FEC Approves Establishment of Independent Expenditure Committees
On July 22, 2010, the Federal Election Commission (FEC) approved two advisory opinions formally recognizing independent expenditure committees for the first time. The advisory opinion requests were submitted by the Club for Growth (AO 2010-09) and Commonsense Ten (AO 2010-11). Until these opinions were issued, independent expenditure committees had only existed at the state or local levels.
The Club for Growth advisory opinion allows 501(c)(4) entities to establish a separate independent expenditure committee. The Commonsense Ten advisory opinion allows independent expenditure committees to accept unlimited contributions from individuals, political committees, corporations and labor unions. The FEC also provided guidance as to how independent expenditure committees may register and report activity with the FEC using existing registration and disclosure forms.
No federal court has explicitly ruled that federal independent expenditure committees may accept unlimited corporate and labor union contributions, and the FEC has not yet formally approved regulations regarding the establishment and operation of independent expenditure committees. However, after the Supreme Court’s decision in Citizens United v. FEC, 130 S. Ct. 876 (2010) and the D.C. Circuit’s decision in SpeechNow.org v. FEC, No. 08-5223 (March 26, 2010), the FEC applied the legal holdings in these cases to independent expenditure committees in the Club for Growth and Commonsense Ten advisory opinions. The FEC will eventually begin a series of rulemakings to adopt regulations for independent expenditure committees. However, these rulemakings will most likely be completed after the 2010 general election.
What an Independent Expenditure Committee Can Do
An independent expenditure committee may pay for communications that expressly advocate the election or defeat of federal candidates, so long as the expenditures are not coordinated with any candidate, campaign or political party. Independent expenditures and electioneering communications must contain certain disclaimers and must be properly disclosed to the FEC. Additional Federal Communications Commission and Internal Revenue Service disclosures may also be required.
With the FEC’s approval of the Club for Growth and Commonsense Ten advisory opinions, the regulatory framework for independent expenditure committees at the federal level appears to be set for the 2010 election. However, it is possible that the enactment of the DISCLOSE Act (H.R. 5175/S. 3628, the Democracy is Strengthened by Casting Light on Spending in Elections Act) could disrupt this regulatory certainty.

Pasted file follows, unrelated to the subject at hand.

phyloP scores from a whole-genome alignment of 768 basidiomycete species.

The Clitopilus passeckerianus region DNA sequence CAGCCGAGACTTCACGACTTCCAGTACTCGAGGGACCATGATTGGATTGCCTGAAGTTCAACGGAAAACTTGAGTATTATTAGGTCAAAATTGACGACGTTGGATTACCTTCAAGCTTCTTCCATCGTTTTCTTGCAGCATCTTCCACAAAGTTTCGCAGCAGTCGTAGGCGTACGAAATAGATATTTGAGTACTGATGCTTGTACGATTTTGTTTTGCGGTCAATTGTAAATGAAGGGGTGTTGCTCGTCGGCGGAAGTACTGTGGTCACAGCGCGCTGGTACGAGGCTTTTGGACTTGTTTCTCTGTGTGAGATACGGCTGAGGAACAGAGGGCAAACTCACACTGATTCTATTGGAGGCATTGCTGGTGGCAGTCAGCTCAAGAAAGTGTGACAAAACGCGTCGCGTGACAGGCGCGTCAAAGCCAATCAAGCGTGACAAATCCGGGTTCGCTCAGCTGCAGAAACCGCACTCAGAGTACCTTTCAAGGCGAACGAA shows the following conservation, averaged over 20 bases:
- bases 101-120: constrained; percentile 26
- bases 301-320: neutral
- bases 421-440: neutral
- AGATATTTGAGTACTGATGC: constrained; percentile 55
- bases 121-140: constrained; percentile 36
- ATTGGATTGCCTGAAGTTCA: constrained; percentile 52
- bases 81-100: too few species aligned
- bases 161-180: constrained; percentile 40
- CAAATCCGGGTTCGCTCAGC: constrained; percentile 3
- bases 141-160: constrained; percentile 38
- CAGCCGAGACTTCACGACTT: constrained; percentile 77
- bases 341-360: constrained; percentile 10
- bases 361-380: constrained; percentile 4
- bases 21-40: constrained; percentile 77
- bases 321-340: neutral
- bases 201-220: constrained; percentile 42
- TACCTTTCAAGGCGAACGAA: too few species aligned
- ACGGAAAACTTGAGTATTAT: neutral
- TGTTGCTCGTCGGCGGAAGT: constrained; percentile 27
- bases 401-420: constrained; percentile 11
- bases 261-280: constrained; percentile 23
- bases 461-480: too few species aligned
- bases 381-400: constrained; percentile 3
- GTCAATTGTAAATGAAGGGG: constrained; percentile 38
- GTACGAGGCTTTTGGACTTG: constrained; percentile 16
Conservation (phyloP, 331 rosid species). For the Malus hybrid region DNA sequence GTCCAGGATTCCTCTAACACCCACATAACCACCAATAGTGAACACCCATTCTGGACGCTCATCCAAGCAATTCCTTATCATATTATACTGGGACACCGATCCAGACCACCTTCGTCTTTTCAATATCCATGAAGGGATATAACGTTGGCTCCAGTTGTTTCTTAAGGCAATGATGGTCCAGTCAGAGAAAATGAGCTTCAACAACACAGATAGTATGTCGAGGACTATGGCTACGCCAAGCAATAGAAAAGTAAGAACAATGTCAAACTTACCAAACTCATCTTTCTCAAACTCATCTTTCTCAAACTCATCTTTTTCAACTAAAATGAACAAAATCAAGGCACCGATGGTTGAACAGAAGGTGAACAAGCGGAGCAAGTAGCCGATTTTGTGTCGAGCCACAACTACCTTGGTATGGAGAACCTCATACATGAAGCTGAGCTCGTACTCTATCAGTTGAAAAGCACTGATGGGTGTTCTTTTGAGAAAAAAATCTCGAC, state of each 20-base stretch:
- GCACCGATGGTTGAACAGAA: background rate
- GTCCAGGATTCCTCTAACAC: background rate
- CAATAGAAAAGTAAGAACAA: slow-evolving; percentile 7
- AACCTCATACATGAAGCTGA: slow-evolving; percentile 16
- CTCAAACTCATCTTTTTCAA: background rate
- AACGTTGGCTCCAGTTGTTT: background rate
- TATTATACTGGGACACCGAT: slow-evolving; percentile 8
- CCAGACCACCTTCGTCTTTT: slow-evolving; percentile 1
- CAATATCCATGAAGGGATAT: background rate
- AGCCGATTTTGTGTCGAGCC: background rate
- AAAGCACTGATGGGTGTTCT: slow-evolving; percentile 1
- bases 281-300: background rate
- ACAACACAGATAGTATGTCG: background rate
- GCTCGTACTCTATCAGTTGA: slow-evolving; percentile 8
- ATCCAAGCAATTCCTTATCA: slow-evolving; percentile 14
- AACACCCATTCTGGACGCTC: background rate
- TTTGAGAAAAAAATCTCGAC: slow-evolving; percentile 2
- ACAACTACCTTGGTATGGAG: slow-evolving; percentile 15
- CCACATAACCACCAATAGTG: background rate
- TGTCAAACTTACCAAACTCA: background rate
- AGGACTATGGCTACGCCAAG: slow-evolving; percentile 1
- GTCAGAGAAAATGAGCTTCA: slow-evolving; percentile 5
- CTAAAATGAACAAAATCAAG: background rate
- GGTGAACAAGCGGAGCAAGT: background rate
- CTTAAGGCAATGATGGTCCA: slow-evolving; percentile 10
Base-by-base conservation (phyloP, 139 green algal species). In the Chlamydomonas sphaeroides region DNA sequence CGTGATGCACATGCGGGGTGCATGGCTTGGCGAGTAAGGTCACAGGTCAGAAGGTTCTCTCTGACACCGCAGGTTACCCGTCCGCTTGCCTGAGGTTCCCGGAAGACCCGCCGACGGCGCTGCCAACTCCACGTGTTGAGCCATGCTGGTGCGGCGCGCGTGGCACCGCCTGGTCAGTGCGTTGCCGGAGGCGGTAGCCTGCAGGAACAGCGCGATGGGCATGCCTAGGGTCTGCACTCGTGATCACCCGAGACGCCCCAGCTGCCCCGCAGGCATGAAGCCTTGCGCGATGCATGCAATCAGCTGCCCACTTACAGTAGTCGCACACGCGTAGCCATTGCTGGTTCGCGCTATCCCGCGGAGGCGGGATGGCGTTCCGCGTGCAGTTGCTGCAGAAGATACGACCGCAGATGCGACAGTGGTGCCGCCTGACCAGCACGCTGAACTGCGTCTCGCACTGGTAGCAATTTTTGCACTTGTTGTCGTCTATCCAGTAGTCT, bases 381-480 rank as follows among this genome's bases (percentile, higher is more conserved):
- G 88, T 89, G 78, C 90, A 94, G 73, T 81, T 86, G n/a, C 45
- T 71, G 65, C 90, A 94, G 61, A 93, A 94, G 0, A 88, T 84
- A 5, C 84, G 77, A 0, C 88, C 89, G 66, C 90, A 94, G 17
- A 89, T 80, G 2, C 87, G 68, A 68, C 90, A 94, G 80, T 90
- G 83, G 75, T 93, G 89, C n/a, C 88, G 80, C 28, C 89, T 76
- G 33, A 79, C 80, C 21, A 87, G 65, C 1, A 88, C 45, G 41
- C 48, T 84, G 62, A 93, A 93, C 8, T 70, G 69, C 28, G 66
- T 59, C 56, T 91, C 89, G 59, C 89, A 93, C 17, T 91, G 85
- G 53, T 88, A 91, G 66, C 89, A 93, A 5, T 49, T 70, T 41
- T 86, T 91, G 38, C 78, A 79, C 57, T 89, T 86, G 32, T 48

Legislative and Judicial Background
As a result of Citizens United, corporations and labor unions may now use treasury funds to pay for communications that urge voters to support or oppose federal candidates (‘express advocacy’). The ban on corporate and labor union direct contributions to federal candidates, political parties or Political Action Committees (PACs) remains in place. This ban includes in-kind contributions, such as coordinated communications. The decision upheld independent expenditure and electioneering communications disclaimer and disclosure requirements.
In its SpeechNow.org decision, the U.S. Court of Appeals for the D.C. Circuit struck down individual contribution limits to independent expenditure committees. The ruling required independent expenditure committees to register and report with the FEC, but did not address the solicitation or acceptance of corporate or labor union contributions by independent expenditure committees.
The DISCLOSE Act, which was passed by the House of Representatives on June 24, 2010, proposes significant changes to federal campaign finance law as it relates to independent expenditures and corporate and labor union political activity. Particularly noteworthy is the fact that this legislation would require additional contributor disclosure for independent expenditures and electioneering communications. A procedural vote on the Senate version (S. 3628) failed in a 57-41 party-line cloture vote on July 27, 2010. Senate Majority Leader Harry Reid indicated he would schedule a second vote on the legislation in September 2010. Based on the July 27, 2010 vote, it appears unlikely the DISCLOSE Act in its current form will be enacted prior to the November 2, 2010 elections. However, it is possible that more limited legislation capable of securing 60 votes in the Senate might be pursued. (For additional details, see Holland & Knight’s July 30, 2010 Political Law Alert, DISCLOSE Act Fails in Key Senate Procedural Vote.)